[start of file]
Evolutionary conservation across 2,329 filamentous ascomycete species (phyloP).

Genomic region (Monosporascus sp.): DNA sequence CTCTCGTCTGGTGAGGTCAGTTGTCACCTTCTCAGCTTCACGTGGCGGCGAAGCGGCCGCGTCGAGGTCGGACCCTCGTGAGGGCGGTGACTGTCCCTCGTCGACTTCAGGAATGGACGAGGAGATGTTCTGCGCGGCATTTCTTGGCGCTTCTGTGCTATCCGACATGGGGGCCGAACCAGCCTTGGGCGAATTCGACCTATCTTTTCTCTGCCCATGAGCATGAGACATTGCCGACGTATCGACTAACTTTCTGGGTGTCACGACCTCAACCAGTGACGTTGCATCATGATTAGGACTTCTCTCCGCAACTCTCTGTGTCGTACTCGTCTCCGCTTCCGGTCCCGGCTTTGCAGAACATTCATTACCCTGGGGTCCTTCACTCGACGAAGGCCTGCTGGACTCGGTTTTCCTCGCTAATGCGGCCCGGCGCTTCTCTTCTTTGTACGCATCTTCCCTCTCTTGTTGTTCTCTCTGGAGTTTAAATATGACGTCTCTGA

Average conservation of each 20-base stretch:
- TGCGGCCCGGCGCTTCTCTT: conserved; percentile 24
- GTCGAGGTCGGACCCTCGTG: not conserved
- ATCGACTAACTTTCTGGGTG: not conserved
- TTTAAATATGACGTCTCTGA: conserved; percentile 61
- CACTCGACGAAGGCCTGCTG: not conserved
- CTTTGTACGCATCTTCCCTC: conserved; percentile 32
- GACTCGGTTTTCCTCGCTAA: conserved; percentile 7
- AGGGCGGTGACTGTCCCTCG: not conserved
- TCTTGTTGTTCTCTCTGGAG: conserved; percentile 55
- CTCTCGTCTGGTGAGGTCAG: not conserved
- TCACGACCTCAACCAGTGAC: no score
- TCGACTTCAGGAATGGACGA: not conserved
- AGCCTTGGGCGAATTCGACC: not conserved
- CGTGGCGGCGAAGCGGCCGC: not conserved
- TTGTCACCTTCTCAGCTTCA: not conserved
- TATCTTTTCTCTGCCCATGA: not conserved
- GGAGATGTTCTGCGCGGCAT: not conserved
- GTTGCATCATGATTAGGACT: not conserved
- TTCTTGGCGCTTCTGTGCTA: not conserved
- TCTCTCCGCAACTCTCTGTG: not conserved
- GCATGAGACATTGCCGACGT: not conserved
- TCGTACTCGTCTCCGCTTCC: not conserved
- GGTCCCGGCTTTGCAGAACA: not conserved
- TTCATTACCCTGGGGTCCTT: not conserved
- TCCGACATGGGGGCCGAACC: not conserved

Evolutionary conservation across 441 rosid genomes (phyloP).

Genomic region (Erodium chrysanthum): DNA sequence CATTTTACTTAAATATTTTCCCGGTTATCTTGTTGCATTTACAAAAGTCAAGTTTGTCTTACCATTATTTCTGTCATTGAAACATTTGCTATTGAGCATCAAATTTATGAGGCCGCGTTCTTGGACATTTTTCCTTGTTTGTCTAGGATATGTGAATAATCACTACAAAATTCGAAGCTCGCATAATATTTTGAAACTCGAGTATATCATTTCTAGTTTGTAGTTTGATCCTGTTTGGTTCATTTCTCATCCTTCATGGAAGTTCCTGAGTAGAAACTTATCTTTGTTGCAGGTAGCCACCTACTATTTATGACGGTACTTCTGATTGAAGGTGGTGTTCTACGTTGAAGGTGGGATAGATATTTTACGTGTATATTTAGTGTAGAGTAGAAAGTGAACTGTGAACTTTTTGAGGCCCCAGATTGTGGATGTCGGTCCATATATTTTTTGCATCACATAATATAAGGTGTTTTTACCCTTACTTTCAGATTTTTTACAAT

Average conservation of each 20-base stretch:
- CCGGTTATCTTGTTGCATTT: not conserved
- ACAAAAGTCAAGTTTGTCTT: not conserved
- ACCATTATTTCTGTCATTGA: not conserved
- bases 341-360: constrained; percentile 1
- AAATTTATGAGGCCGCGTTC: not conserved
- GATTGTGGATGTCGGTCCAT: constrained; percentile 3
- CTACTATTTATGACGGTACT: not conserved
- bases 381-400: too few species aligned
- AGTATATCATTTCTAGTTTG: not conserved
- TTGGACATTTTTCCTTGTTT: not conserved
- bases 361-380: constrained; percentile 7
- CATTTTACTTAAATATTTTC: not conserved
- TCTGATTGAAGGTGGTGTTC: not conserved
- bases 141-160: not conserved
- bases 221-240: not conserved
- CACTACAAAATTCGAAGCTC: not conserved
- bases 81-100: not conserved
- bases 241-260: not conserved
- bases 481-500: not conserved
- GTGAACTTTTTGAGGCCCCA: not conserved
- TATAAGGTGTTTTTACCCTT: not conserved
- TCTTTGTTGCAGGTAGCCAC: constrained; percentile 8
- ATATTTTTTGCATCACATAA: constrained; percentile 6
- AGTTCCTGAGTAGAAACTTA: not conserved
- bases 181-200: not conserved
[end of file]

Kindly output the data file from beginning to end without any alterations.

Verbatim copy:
Evolutionary conservation across 2,329 filamentous ascomycete species (phyloP).

Genomic region (Monosporascus sp.): DNA sequence CTCTCGTCTGGTGAGGTCAGTTGTCACCTTCTCAGCTTCACGTGGCGGCGAAGCGGCCGCGTCGAGGTCGGACCCTCGTGAGGGCGGTGACTGTCCCTCGTCGACTTCAGGAATGGACGAGGAGATGTTCTGCGCGGCATTTCTTGGCGCTTCTGTGCTATCCGACATGGGGGCCGAACCAGCCTTGGGCGAATTCGACCTATCTTTTCTCTGCCCATGAGCATGAGACATTGCCGACGTATCGACTAACTTTCTGGGTGTCACGACCTCAACCAGTGACGTTGCATCATGATTAGGACTTCTCTCCGCAACTCTCTGTGTCGTACTCGTCTCCGCTTCCGGTCCCGGCTTTGCAGAACATTCATTACCCTGGGGTCCTTCACTCGACGAAGGCCTGCTGGACTCGGTTTTCCTCGCTAATGCGGCCCGGCGCTTCTCTTCTTTGTACGCATCTTCCCTCTCTTGTTGTTCTCTCTGGAGTTTAAATATGACGTCTCTGA

Average conservation of each 20-base stretch:
- TGCGGCCCGGCGCTTCTCTT: conserved; percentile 24
- GTCGAGGTCGGACCCTCGTG: not conserved
- ATCGACTAACTTTCTGGGTG: not conserved
- TTTAAATATGACGTCTCTGA: conserved; percentile 61
- CACTCGACGAAGGCCTGCTG: not conserved
- CTTTGTACGCATCTTCCCTC: conserved; percentile 32
- GACTCGGTTTTCCTCGCTAA: conserved; percentile 7
- AGGGCGGTGACTGTCCCTCG: not conserved
- TCTTGTTGTTCTCTCTGGAG: conserved; percentile 55
- CTCTCGTCTGGTGAGGTCAG: not conserved
- TCACGACCTCAACCAGTGAC: no score
- TCGACTTCAGGAATGGACGA: not conserved
- AGCCTTGGGCGAATTCGACC: not conserved
- CGTGGCGGCGAAGCGGCCGC: not conserved
- TTGTCACCTTCTCAGCTTCA: not conserved
- TATCTTTTCTCTGCCCATGA: not conserved
- GGAGATGTTCTGCGCGGCAT: not conserved
- GTTGCATCATGATTAGGACT: not conserved
- TTCTTGGCGCTTCTGTGCTA: not conserved
- TCTCTCCGCAACTCTCTGTG: not conserved
- GCATGAGACATTGCCGACGT: not conserved
- TCGTACTCGTCTCCGCTTCC: not conserved
- GGTCCCGGCTTTGCAGAACA: not conserved
- TTCATTACCCTGGGGTCCTT: not conserved
- TCCGACATGGGGGCCGAACC: not conserved

Evolutionary conservation across 441 rosid genomes (phyloP).

Genomic region (Erodium chrysanthum): DNA sequence CATTTTACTTAAATATTTTCCCGGTTATCTTGTTGCATTTACAAAAGTCAAGTTTGTCTTACCATTATTTCTGTCATTGAAACATTTGCTATTGAGCATCAAATTTATGAGGCCGCGTTCTTGGACATTTTTCCTTGTTTGTCTAGGATATGTGAATAATCACTACAAAATTCGAAGCTCGCATAATATTTTGAAACTCGAGTATATCATTTCTAGTTTGTAGTTTGATCCTGTTTGGTTCATTTCTCATCCTTCATGGAAGTTCCTGAGTAGAAACTTATCTTTGTTGCAGGTAGCCACCTACTATTTATGACGGTACTTCTGATTGAAGGTGGTGTTCTACGTTGAAGGTGGGATAGATATTTTACGTGTATATTTAGTGTAGAGTAGAAAGTGAACTGTGAACTTTTTGAGGCCCCAGATTGTGGATGTCGGTCCATATATTTTTTGCATCACATAATATAAGGTGTTTTTACCCTTACTTTCAGATTTTTTACAAT

Average conservation of each 20-base stretch:
- CCGGTTATCTTGTTGCATTT: not conserved
- ACAAAAGTCAAGTTTGTCTT: not conserved
- ACCATTATTTCTGTCATTGA: not conserved
- bases 341-360: constrained; percentile 1
- AAATTTATGAGGCCGCGTTC: not conserved
- GATTGTGGATGTCGGTCCAT: constrained; percentile 3
- CTACTATTTATGACGGTACT: not conserved
- bases 381-400: too few species aligned
- AGTATATCATTTCTAGTTTG: not conserved
- TTGGACATTTTTCCTTGTTT: not conserved
- bases 361-380: constrained; percentile 7
- CATTTTACTTAAATATTTTC: not conserved
- TCTGATTGAAGGTGGTGTTC: not conserved
- bases 141-160: not conserved
- bases 221-240: not conserved
- CACTACAAAATTCGAAGCTC: not conserved
- bases 81-100: not conserved
- bases 241-260: not conserved
- bases 481-500: not conserved
- GTGAACTTTTTGAGGCCCCA: not conserved
- TATAAGGTGTTTTTACCCTT: not conserved
- TCTTTGTTGCAGGTAGCCAC: constrained; percentile 8
- ATATTTTTTGCATCACATAA: constrained; percentile 6
- AGTTCCTGAGTAGAAACTTA: not conserved
- bases 181-200: not conserved